John Kitto Evening Bible Devotions: April 18

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John Kitto Evening Bible Devotions: April 18

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Assyrian Religious Notions

Isa_36:7; Isa_36:10; Isa_36:18-20

Some curious matters in regard to the religious notions of the Assyrians transpire in the transaction before us.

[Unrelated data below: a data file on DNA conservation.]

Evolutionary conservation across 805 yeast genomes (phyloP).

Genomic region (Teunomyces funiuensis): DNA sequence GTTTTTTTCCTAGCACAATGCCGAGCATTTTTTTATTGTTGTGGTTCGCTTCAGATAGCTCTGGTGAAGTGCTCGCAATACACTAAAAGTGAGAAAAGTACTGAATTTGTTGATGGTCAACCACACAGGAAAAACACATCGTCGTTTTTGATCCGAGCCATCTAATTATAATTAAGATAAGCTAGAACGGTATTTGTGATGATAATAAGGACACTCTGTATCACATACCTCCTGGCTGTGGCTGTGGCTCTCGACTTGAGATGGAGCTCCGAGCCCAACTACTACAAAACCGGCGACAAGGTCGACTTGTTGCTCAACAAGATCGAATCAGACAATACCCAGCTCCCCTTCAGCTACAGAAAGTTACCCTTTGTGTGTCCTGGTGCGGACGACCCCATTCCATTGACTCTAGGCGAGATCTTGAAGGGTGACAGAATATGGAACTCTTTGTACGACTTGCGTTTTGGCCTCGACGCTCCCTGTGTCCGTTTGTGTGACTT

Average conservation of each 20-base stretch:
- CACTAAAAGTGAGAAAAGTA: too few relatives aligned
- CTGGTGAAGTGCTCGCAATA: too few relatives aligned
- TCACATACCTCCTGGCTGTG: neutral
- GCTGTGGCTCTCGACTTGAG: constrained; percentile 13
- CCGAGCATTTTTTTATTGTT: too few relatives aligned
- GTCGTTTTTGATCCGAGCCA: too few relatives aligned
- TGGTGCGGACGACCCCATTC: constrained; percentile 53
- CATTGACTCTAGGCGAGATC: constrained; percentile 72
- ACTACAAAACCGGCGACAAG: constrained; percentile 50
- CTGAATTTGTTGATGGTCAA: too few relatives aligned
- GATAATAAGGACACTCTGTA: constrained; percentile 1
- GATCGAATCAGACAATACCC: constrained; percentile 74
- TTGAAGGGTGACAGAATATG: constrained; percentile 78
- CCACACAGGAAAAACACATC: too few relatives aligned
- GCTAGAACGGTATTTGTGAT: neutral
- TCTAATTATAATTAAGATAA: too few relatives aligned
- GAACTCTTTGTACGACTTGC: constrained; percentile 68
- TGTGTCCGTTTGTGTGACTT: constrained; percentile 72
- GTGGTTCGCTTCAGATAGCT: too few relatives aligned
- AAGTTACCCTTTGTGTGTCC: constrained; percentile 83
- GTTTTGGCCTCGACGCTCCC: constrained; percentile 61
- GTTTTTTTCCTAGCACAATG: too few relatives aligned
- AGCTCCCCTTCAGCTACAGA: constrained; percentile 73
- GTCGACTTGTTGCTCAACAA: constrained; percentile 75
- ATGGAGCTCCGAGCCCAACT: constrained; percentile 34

Aware that the Hebrews avowedly trusted to deliverance from Jehovah their God, which to him must have appeared a reasonable trust, supposing that this God had the will and the power to deliver his people, Rabshakeh contended with them that they had incurred their God’s displeasure, and that therefore they could not expect Him to move in their behalf. This was true enough in one sense, but not in the sense the Assyrian intended. He had perhaps heard generally that the nation was under the Lord’s displeasure, and, casting about to find the cause, blunderingly ascribed it to the removal by the reigning king of the altars and high places throughout the land. He knew that these had been dedicated to Jehovah, and therefore concluded that Hezekiah had so far striven to put down His worship—little thinking that by this act he had won favor with God, and had done his best to uphold the purity and unity of the Lord’s worship. Rabshakeh’s mistake was natural enough, and is of a class of mistakes which foreigners are still apt to fall into, in passing judgment upon the imperfectly understood proceedings of a strange people.